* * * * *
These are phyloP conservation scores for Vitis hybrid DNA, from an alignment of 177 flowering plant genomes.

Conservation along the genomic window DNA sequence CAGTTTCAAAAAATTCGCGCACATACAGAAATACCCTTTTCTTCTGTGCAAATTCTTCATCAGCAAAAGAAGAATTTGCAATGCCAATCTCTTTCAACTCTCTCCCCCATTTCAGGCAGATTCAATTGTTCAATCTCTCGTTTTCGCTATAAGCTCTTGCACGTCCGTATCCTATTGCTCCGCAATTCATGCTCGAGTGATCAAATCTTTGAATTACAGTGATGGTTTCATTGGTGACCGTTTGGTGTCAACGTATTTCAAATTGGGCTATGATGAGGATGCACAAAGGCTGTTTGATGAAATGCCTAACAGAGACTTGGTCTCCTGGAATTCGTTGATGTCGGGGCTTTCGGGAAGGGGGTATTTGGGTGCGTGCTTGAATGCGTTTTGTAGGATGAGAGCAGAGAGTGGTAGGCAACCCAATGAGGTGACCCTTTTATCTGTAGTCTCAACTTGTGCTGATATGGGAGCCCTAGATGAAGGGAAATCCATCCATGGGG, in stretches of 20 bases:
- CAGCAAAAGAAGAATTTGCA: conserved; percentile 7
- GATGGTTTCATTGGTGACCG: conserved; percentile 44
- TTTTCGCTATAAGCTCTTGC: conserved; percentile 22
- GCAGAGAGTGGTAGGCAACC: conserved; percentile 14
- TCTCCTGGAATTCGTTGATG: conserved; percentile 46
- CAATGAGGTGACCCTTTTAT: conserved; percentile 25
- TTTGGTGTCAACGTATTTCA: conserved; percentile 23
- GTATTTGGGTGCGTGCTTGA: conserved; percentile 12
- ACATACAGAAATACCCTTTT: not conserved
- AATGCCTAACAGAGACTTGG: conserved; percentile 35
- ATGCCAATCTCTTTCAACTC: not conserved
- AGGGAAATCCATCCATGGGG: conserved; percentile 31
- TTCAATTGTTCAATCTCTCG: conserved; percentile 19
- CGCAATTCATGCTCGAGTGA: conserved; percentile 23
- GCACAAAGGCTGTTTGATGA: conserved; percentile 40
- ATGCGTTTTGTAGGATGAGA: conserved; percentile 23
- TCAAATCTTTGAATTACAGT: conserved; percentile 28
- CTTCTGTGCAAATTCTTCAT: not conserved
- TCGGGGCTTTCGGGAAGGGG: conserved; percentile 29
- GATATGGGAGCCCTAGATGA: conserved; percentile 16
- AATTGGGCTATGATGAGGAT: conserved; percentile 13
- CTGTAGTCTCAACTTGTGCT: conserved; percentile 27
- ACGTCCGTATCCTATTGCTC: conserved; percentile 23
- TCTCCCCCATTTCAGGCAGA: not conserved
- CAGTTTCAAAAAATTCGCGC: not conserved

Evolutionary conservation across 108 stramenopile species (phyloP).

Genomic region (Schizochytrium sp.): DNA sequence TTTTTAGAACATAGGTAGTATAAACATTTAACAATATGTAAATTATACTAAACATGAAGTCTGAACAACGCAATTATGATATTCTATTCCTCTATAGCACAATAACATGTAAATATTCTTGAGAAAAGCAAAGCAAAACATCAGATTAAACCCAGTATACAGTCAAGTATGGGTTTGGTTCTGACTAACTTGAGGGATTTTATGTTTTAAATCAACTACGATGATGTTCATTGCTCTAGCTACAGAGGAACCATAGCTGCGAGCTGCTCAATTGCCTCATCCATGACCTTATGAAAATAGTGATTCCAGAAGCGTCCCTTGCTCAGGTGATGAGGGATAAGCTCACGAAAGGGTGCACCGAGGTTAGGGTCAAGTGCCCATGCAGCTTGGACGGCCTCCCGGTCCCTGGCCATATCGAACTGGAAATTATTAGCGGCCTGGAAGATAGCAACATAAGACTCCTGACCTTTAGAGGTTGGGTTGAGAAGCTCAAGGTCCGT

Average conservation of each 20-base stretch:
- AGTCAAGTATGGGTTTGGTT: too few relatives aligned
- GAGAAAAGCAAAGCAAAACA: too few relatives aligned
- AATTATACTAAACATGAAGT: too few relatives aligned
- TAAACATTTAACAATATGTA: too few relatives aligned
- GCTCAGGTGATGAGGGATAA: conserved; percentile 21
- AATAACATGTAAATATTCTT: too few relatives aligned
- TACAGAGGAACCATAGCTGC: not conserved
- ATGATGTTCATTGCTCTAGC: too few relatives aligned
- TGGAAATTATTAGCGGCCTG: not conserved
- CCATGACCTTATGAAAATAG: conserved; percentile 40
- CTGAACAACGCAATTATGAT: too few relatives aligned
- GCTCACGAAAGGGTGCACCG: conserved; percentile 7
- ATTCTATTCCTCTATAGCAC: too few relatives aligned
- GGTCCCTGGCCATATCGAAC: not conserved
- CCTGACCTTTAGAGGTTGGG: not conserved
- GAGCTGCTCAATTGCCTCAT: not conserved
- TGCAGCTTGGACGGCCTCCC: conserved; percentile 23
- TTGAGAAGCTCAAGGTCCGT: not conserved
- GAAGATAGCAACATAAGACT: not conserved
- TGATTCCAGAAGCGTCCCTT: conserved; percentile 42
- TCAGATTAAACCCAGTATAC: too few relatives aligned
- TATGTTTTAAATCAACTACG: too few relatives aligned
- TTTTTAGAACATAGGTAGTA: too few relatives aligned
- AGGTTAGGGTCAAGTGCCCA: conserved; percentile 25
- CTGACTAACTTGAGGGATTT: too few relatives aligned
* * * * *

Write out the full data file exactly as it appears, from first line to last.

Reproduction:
These are phyloP conservation scores for Vitis hybrid DNA, from an alignment of 177 flowering plant genomes.

Conservation along the genomic window DNA sequence CAGTTTCAAAAAATTCGCGCACATACAGAAATACCCTTTTCTTCTGTGCAAATTCTTCATCAGCAAAAGAAGAATTTGCAATGCCAATCTCTTTCAACTCTCTCCCCCATTTCAGGCAGATTCAATTGTTCAATCTCTCGTTTTCGCTATAAGCTCTTGCACGTCCGTATCCTATTGCTCCGCAATTCATGCTCGAGTGATCAAATCTTTGAATTACAGTGATGGTTTCATTGGTGACCGTTTGGTGTCAACGTATTTCAAATTGGGCTATGATGAGGATGCACAAAGGCTGTTTGATGAAATGCCTAACAGAGACTTGGTCTCCTGGAATTCGTTGATGTCGGGGCTTTCGGGAAGGGGGTATTTGGGTGCGTGCTTGAATGCGTTTTGTAGGATGAGAGCAGAGAGTGGTAGGCAACCCAATGAGGTGACCCTTTTATCTGTAGTCTCAACTTGTGCTGATATGGGAGCCCTAGATGAAGGGAAATCCATCCATGGGG, in stretches of 20 bases:
- CAGCAAAAGAAGAATTTGCA: conserved; percentile 7
- GATGGTTTCATTGGTGACCG: conserved; percentile 44
- TTTTCGCTATAAGCTCTTGC: conserved; percentile 22
- GCAGAGAGTGGTAGGCAACC: conserved; percentile 14
- TCTCCTGGAATTCGTTGATG: conserved; percentile 46
- CAATGAGGTGACCCTTTTAT: conserved; percentile 25
- TTTGGTGTCAACGTATTTCA: conserved; percentile 23
- GTATTTGGGTGCGTGCTTGA: conserved; percentile 12
- ACATACAGAAATACCCTTTT: not conserved
- AATGCCTAACAGAGACTTGG: conserved; percentile 35
- ATGCCAATCTCTTTCAACTC: not conserved
- AGGGAAATCCATCCATGGGG: conserved; percentile 31
- TTCAATTGTTCAATCTCTCG: conserved; percentile 19
- CGCAATTCATGCTCGAGTGA: conserved; percentile 23
- GCACAAAGGCTGTTTGATGA: conserved; percentile 40
- ATGCGTTTTGTAGGATGAGA: conserved; percentile 23
- TCAAATCTTTGAATTACAGT: conserved; percentile 28
- CTTCTGTGCAAATTCTTCAT: not conserved
- TCGGGGCTTTCGGGAAGGGG: conserved; percentile 29
- GATATGGGAGCCCTAGATGA: conserved; percentile 16
- AATTGGGCTATGATGAGGAT: conserved; percentile 13
- CTGTAGTCTCAACTTGTGCT: conserved; percentile 27
- ACGTCCGTATCCTATTGCTC: conserved; percentile 23
- TCTCCCCCATTTCAGGCAGA: not conserved
- CAGTTTCAAAAAATTCGCGC: not conserved

Evolutionary conservation across 108 stramenopile species (phyloP).

Genomic region (Schizochytrium sp.): DNA sequence TTTTTAGAACATAGGTAGTATAAACATTTAACAATATGTAAATTATACTAAACATGAAGTCTGAACAACGCAATTATGATATTCTATTCCTCTATAGCACAATAACATGTAAATATTCTTGAGAAAAGCAAAGCAAAACATCAGATTAAACCCAGTATACAGTCAAGTATGGGTTTGGTTCTGACTAACTTGAGGGATTTTATGTTTTAAATCAACTACGATGATGTTCATTGCTCTAGCTACAGAGGAACCATAGCTGCGAGCTGCTCAATTGCCTCATCCATGACCTTATGAAAATAGTGATTCCAGAAGCGTCCCTTGCTCAGGTGATGAGGGATAAGCTCACGAAAGGGTGCACCGAGGTTAGGGTCAAGTGCCCATGCAGCTTGGACGGCCTCCCGGTCCCTGGCCATATCGAACTGGAAATTATTAGCGGCCTGGAAGATAGCAACATAAGACTCCTGACCTTTAGAGGTTGGGTTGAGAAGCTCAAGGTCCGT

Average conservation of each 20-base stretch:
- AGTCAAGTATGGGTTTGGTT: too few relatives aligned
- GAGAAAAGCAAAGCAAAACA: too few relatives aligned
- AATTATACTAAACATGAAGT: too few relatives aligned
- TAAACATTTAACAATATGTA: too few relatives aligned
- GCTCAGGTGATGAGGGATAA: conserved; percentile 21
- AATAACATGTAAATATTCTT: too few relatives aligned
- TACAGAGGAACCATAGCTGC: not conserved
- ATGATGTTCATTGCTCTAGC: too few relatives aligned
- TGGAAATTATTAGCGGCCTG: not conserved
- CCATGACCTTATGAAAATAG: conserved; percentile 40
- CTGAACAACGCAATTATGAT: too few relatives aligned
- GCTCACGAAAGGGTGCACCG: conserved; percentile 7
- ATTCTATTCCTCTATAGCAC: too few relatives aligned
- GGTCCCTGGCCATATCGAAC: not conserved
- CCTGACCTTTAGAGGTTGGG: not conserved
- GAGCTGCTCAATTGCCTCAT: not conserved
- TGCAGCTTGGACGGCCTCCC: conserved; percentile 23
- TTGAGAAGCTCAAGGTCCGT: not conserved
- GAAGATAGCAACATAAGACT: not conserved
- TGATTCCAGAAGCGTCCCTT: conserved; percentile 42
- TCAGATTAAACCCAGTATAC: too few relatives aligned
- TATGTTTTAAATCAACTACG: too few relatives aligned
- TTTTTAGAACATAGGTAGTA: too few relatives aligned
- AGGTTAGGGTCAAGTGCCCA: conserved; percentile 25
- CTGACTAACTTGAGGGATTT: too few relatives aligned